STARK WARNINGS ABOUT the impact of Covid-19 on the public finances were given to Cabinet today by Finance Minister Paschal Donohoe.
Ministers were today warned about the full extent the pandemic will have on Ireland’s economy this year.
Speaking to reporters after today’s meeting, Donohoe said unemployment is predicted to hit 22%, while a 10.5% fall in GDP is also on the cards.
He said: “The Irish economic landscape, in common with elsewhere, has been turned on its head in recent weeks. The necessary restrictions to limit the transmission of the Covid-19 virus have resulted in a severe recession and unprecedented levels of unemployment.”
The government’s Stability Programme Update 2020 contains the grim forecasts, setting out a macroeconomic and fiscal scenario for the period 2020-2021, incorporating the impact of the pandemic.
Ireland’s gross domestic product (GDP) is to fall by 10.5%, while the labour market bears the brunt of the economic shock going from full employment to peak of 22% this quarter.
General government deficit will reach €23 billion (7.4% of GDP) according to the projection for this year.
Domestic demand is projected to fall by 15%.
Despite this, the government document said the “fiscal starting position in Ireland is reasonably good” and means we’re in a position to “absorb a short-term increase in borrowing”.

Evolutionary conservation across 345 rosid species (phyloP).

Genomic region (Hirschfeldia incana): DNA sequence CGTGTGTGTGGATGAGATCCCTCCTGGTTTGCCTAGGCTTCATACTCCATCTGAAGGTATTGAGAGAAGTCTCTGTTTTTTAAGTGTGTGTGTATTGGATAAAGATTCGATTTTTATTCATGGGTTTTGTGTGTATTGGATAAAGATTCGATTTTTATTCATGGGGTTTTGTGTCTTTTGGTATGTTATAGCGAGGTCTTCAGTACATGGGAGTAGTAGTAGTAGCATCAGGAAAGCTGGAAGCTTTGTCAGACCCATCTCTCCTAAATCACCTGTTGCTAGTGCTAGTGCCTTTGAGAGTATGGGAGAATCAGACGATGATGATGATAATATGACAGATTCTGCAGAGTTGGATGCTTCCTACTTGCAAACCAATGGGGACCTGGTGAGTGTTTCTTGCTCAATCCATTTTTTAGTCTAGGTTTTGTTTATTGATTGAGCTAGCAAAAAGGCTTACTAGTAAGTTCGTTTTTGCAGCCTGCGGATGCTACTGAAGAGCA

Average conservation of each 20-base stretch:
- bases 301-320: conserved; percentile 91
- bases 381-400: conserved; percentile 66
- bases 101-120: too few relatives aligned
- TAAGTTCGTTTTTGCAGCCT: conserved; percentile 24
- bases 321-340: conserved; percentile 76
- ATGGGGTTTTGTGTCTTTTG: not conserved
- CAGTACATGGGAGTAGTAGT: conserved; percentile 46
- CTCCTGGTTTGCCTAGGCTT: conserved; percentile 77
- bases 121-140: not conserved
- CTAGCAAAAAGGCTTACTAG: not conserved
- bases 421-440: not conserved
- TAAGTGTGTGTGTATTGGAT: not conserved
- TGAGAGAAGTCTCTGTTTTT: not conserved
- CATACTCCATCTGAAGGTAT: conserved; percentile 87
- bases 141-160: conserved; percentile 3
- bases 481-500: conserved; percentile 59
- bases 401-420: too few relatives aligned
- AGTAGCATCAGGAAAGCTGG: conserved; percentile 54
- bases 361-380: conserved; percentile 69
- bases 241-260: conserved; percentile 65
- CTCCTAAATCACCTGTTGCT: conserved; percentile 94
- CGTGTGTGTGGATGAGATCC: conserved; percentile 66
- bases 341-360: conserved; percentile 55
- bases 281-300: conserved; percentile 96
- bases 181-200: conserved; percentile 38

The recovery of the Irish economy in the second half of this year is dependent on the successful containment of the virus.
It said: “Assuming that containment measures are effective in reducing the infection rate, economic activity would bottom-out in the second quarter, with a gradual recovery – domestically and internationally – beginning later this year and gaining momentum into next year.
Under its positive projections, employment will begin to grow in 2021 with the number of people out of work falling 10%.
Minister Donohoe said: “There is no doubt that, along with the rest of the world, Ireland is on a difficult road. However, we face into this journey from a position of strength. We can and we will rebuild our economy, continue to provide for society, get our people back to work and keep them safe while doing so.”
He added that running a deficit in a recession is appropriate because “this is how we support the economy in difficult times”.
Donohoe said an economic recovery plan will be published to lay out the necessary measures to restore full employment and outlined the steps needed to get the country back on track.